Monday, April 13, 2009

Dying Breed

It’s that time of the year: The Eight Films To Die For have been released. Or as I like to call it: Masochism Theater!

Stop me if you’ve heard this one before: A group of callow young people journey into a wilderness for some half-baked purpose, and run into inbred cannibals. If you are a huge fan of the Twilight series, this might be a new one to you, but if you watch the sort of mind-corrupting stuff featured on this site, you’re probably tired of the concept. But that is the plot of Dying Breed. It is the first horror movie I can think of set in Tasmania.

Two young men and their two girlfriends go to one of the more isolated parts of Tasmania in search of the allegedly extinct Tasmanian Tiger. The sister of one of the girls previously came to the same location to look for the beast, and ended up drowned after being missing for a year. It ultimately turns out she was kidnapped, gang-raped, forced to give birth, and had her teeth forcibly extracted, none of which is discovered by the authorities, which makes me think there probably isn’t a show called CSI: Tasmania. Anyway, they are determined to find the TT so sis’ life won’t have been in vain.

Problem is, the portion of Tasmania they explore exploring was the old stalking grounds of Alexander Pearce, an escaped convict and cannibal from the early 19th century. The current residents of the area are all descended from him, and have inherited a taste for human meat. Pretty soon, the expected happens.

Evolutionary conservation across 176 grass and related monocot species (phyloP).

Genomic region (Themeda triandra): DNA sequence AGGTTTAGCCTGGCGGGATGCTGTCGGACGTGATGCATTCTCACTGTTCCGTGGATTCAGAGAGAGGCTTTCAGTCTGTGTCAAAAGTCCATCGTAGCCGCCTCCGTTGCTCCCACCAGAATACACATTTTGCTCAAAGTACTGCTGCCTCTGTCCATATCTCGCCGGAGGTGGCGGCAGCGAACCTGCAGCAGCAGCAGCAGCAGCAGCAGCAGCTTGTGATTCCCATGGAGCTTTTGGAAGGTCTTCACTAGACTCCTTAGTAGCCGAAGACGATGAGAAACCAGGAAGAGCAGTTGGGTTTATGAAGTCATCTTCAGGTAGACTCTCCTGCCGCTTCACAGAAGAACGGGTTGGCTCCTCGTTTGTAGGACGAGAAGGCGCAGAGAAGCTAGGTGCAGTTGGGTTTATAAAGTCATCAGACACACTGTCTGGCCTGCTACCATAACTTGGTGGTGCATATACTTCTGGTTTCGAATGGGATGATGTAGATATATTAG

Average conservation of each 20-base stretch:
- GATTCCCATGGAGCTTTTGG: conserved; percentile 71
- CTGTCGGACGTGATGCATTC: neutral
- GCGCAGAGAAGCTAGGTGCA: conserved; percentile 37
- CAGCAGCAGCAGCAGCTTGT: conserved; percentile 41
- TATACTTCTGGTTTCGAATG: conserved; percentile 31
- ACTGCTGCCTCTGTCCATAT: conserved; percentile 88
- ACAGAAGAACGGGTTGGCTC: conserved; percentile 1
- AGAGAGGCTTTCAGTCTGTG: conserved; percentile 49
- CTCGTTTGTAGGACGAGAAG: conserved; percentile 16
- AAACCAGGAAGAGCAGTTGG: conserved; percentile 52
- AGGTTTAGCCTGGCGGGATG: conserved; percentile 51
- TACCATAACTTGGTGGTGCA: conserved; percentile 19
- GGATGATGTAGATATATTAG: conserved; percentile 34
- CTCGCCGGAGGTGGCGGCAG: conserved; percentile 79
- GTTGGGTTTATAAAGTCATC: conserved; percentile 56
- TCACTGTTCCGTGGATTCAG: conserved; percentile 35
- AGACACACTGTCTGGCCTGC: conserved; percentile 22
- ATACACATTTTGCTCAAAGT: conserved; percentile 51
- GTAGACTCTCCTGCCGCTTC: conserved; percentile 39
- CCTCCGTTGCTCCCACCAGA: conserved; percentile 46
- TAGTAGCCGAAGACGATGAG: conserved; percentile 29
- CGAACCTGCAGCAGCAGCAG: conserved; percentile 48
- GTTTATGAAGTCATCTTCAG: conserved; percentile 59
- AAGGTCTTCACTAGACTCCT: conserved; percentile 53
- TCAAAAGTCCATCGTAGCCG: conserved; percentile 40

The first big problem is the potential victims just aren’t likeable enough to make us root for their survival. One of the quartet (Jack) is one of those characters that only occur in fiction, and we’ve talked about his type before: the character so obnoxious he couldn’t exist in real life. Yet here he is, and soon after we meet him, we’re looking forward to his horrible death. The others are almost as bad, being completely useless in a crisis. They go to pieces when things go bad. One of them, Matt, finally weapons up with an axe (after the axe has already been the hero prop in a couple of scenes) but manages to drop the damn thing four times before finally losing it without putting it to use. The basic strategy for the victims is to immediately split up in the face of danger, so they can be picked off one by one. The ending is supposed to be a shock, but I mainly found it goofy.

Australia has produced some good horror movies in the last few years: Wolf Creek (which this seems to be inspired by), the underrated Rogue, the quirky Undead, and so on. This isn’t one of them.

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